Alan



Yes Alan, please share the link
Title: Re: How to lend voice to the speaker in haiku?
Post by: flowerfox on January 07, 2018, 12:06:47 PM
 Hi, Anna, you mentioned 'The Sower' which one?

I particularly like this painting - Arles June 1888, a wonderful movement to it.

The one that struck me when you mentioned this particular painting - the sower- which there are a few.
The Sower - Arles- November 1888 could have the 'ma' element. Here we have a close-up of a sower of seeds, a dark painting, these seeds well depicted in the painting.Is van Gogh representing his own seeds (in the brothels a dark and desolate place) and not producing the one thing he so dearly wanted, a crop of his own making.
A marvellous subject for haiku   
Title: Re: How to lend voice to the speaker in haiku?
Post by: AlanSummers on January 07, 2018, 12:24:11 PM
I am guessing this one of the eleven Sowers as it appears close to Pointillism:
https://www.vangoghmuseum.nl/en/collection/d0302V1972r

Here are all eleven:
https://www.vangoghmuseum.nl/en/search/collection?Q=The%20Sower



Hi, Anna, you mentioned 'The Sower' which one?

I particularly like this painting - Arles June 1888, a wonderful movement to it.

The one that struck me when you mentioned this particular painting - the sower- which there are a few.
The Sower - Arles- November 1888 could have the 'ma' element. Here we have a close-up of a sower of seeds, a dark painting, these seeds well depicted in the painting.Is van Gogh representing his own seeds (in the brothels a dark and desolate place) and not producing the one thing he so dearly wanted, a crop of his own making.
A marvellous subject for haiku
Title: Re: How to lend voice to the speaker in haiku?
Post by: flowerfox on January 07, 2018, 11:28:05 PM
Thanks Alan. The one I find most intriguing is the first painting with the second link.

I'm assuming this painting was was done from memory because of the time of year, and wonder is it more of a symbolic panting of his state of mind and an emotion within. Do you think understanding the artist, as much as we can, gives that white space within a painting when viewing?
We all have differing opinions, see things differently, we see this in our workshop threads.
Such fascinating subjects.
 
Title: Re: How to lend voice to the speaker in haiku?
Post by: Jan Benson on January 07, 2018, 11:57:59 PM
Alan.
Enjoyed the grouping of 11.
Especially this one
https://www.vangoghmuseum.nl/en/collection/d0348V1962

Sprite movement of the sower, high sun but a breeze, evident in the grain.
A man glad to do the work, happy in nature.
Sowing his seed in broad daylight, almost dancing in it.
Perhaps he's just left the brothel?

:-)
Jan
Title: Re: How to lend voice to the speaker in haiku?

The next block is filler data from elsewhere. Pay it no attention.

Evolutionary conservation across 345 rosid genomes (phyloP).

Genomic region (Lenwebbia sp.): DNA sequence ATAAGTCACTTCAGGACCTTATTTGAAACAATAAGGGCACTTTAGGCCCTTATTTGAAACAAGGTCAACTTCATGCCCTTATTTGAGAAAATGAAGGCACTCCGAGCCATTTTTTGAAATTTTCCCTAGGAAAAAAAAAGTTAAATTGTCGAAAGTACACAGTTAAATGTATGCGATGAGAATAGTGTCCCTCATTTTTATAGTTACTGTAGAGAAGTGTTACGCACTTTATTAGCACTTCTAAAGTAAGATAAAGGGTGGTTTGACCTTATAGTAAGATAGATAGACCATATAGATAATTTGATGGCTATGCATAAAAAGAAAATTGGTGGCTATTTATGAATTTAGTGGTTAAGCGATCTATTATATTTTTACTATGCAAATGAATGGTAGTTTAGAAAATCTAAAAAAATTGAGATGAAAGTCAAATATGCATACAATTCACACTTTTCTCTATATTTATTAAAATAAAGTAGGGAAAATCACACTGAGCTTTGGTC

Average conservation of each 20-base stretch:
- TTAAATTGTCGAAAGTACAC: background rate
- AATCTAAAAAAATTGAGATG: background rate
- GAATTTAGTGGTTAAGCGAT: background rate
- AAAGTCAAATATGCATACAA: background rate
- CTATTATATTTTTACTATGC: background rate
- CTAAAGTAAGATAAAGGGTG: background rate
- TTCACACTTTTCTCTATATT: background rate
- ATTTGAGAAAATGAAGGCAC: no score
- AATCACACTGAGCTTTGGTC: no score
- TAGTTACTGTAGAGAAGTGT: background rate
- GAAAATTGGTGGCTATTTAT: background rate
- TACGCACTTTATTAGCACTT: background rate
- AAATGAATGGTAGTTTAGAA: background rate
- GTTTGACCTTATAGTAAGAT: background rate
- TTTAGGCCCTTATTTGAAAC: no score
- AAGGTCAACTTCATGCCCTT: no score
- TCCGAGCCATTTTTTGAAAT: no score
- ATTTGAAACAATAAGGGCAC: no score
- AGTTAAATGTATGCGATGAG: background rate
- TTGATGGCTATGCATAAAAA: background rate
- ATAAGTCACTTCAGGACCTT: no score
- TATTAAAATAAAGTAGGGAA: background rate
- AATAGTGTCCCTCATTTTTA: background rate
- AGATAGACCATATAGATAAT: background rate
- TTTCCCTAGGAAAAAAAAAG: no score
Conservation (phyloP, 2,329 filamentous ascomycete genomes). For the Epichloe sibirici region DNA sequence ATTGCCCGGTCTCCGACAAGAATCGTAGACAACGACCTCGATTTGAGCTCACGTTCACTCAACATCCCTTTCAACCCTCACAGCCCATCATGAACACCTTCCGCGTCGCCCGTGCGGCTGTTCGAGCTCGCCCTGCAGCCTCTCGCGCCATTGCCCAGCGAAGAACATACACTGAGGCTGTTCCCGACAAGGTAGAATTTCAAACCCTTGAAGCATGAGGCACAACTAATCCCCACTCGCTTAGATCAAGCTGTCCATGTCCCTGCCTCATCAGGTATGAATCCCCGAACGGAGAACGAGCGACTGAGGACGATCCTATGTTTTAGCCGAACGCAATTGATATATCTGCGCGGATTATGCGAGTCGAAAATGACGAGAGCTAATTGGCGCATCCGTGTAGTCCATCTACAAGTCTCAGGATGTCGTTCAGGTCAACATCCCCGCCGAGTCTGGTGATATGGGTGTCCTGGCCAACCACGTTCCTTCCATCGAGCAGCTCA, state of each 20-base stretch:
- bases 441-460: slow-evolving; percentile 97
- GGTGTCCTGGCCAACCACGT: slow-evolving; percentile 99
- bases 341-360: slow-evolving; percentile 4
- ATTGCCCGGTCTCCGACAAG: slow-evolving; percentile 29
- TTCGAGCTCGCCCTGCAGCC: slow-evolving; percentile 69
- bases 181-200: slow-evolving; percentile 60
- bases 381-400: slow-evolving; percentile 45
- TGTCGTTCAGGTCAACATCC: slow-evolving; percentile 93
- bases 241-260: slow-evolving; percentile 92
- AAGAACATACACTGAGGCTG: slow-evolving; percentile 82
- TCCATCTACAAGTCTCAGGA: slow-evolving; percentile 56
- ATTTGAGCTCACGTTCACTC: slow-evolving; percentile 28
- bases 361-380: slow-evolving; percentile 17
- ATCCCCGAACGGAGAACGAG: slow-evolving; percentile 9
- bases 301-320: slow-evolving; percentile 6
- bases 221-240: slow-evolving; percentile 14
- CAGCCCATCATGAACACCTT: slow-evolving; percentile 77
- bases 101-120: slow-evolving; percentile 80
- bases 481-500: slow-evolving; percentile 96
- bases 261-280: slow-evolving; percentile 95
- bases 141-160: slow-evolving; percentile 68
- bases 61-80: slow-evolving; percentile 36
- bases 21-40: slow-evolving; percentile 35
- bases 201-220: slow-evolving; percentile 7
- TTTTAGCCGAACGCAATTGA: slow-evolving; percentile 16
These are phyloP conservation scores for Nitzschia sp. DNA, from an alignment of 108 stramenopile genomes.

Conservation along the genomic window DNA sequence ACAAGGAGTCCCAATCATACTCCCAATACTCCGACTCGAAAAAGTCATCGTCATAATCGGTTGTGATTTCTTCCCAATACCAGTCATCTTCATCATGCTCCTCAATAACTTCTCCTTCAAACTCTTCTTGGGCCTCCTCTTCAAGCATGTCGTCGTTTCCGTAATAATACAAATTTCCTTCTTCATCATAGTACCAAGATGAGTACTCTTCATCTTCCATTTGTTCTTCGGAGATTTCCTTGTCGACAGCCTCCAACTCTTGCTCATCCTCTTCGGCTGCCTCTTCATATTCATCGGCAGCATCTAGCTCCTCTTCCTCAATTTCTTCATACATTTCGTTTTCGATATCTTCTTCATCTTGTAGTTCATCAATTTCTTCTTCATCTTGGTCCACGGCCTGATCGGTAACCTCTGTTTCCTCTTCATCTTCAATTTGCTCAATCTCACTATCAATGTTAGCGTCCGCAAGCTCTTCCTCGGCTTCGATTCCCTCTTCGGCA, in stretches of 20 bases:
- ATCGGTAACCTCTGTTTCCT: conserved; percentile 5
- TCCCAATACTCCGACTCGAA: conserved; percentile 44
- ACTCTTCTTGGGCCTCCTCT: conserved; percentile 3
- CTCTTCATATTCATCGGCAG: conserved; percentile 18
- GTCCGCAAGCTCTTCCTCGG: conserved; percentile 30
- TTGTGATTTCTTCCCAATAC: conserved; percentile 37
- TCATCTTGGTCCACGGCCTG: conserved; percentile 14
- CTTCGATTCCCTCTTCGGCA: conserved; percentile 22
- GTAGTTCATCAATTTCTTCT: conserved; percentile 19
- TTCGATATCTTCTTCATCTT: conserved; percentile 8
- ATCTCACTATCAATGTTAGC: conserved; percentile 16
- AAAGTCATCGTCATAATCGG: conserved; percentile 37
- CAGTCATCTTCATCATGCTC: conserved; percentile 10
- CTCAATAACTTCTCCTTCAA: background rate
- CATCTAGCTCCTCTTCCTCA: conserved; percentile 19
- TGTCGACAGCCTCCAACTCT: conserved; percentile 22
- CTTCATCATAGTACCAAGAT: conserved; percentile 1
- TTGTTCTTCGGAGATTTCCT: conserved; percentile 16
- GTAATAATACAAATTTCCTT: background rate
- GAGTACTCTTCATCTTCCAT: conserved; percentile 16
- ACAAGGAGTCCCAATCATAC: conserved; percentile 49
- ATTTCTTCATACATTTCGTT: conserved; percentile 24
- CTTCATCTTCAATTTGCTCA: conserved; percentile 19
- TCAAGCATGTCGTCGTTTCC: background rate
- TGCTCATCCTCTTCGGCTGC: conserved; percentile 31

Post by: AlanSummers on January 08, 2018, 06:42:02 AM
re:

Do you think understanding the artist, as much as we can, gives that white space within a painting when viewing?

I write and continue to write about whitespace/negative space. Do we need to know anything about an artist or any other kind of author? I feel both no, and yes. We are coloured by what we think and what we think is coloured by what is out there, mostly incorrect.

The Van Gogh Museum website is a good source, and I enjoyed visiting the actual venue more than once, and the surprise the first time when there was the comparative Van Gogh/Munch exhibition.

white paintings:
http://area17.blogspot.co.uk/2014/03/negative-space-in-haiku-writing-poetry.html

Dr Who and Van Gogh when Science Fiction can become an invaluable tool:
https://www.youtube.com/watch?v=ubTJI_UphPk

warm regards,
Alan



Thanks Alan. The one I find most intriguing is the first painting with the second link.

I'm assuming this painting was was done from memory because of the time of year, and wonder is it more of a symbolic panting of his state of mind and an emotion within. Do you think understanding the artist, as much as we can, gives that white space within a painting when viewing?
We all have differing opinions, see things differently, we see this in our workshop threads.
Such fascinating subjects.
Title: Re: How to lend voice to the speaker in haiku?
Post by: Seaview on February 04, 2018, 01:38:26 PM

Perhaps he's just left the brothel?

:-)

 ;D

Oh, this comment did make me smile, Jan. But it’s my birthday weekend and perhaps I’m being too frivolous!

marion
Title: Re: How to lend voice to the speaker in haiku
Post by: Seaview on February 04, 2018, 04:52:05 PM
re:

Do you think understanding the artist, as much as we can, gives that white space within a painting when viewing?

I write and continue to write about whitespace/negative space. Do we need to know anything about an artist or any other kind of author? I feel both no, and yes. We are coloured by what we think and what we think is coloured by what is out there, mostly incorrect.


I don’t think we have to know everything about an artist before viewing their work because, as you say, Alan, this can influence how we absorb it. However, often it can be interesting and  enriching when I read the accompanying notes in a gallery after viewing a painting.

marion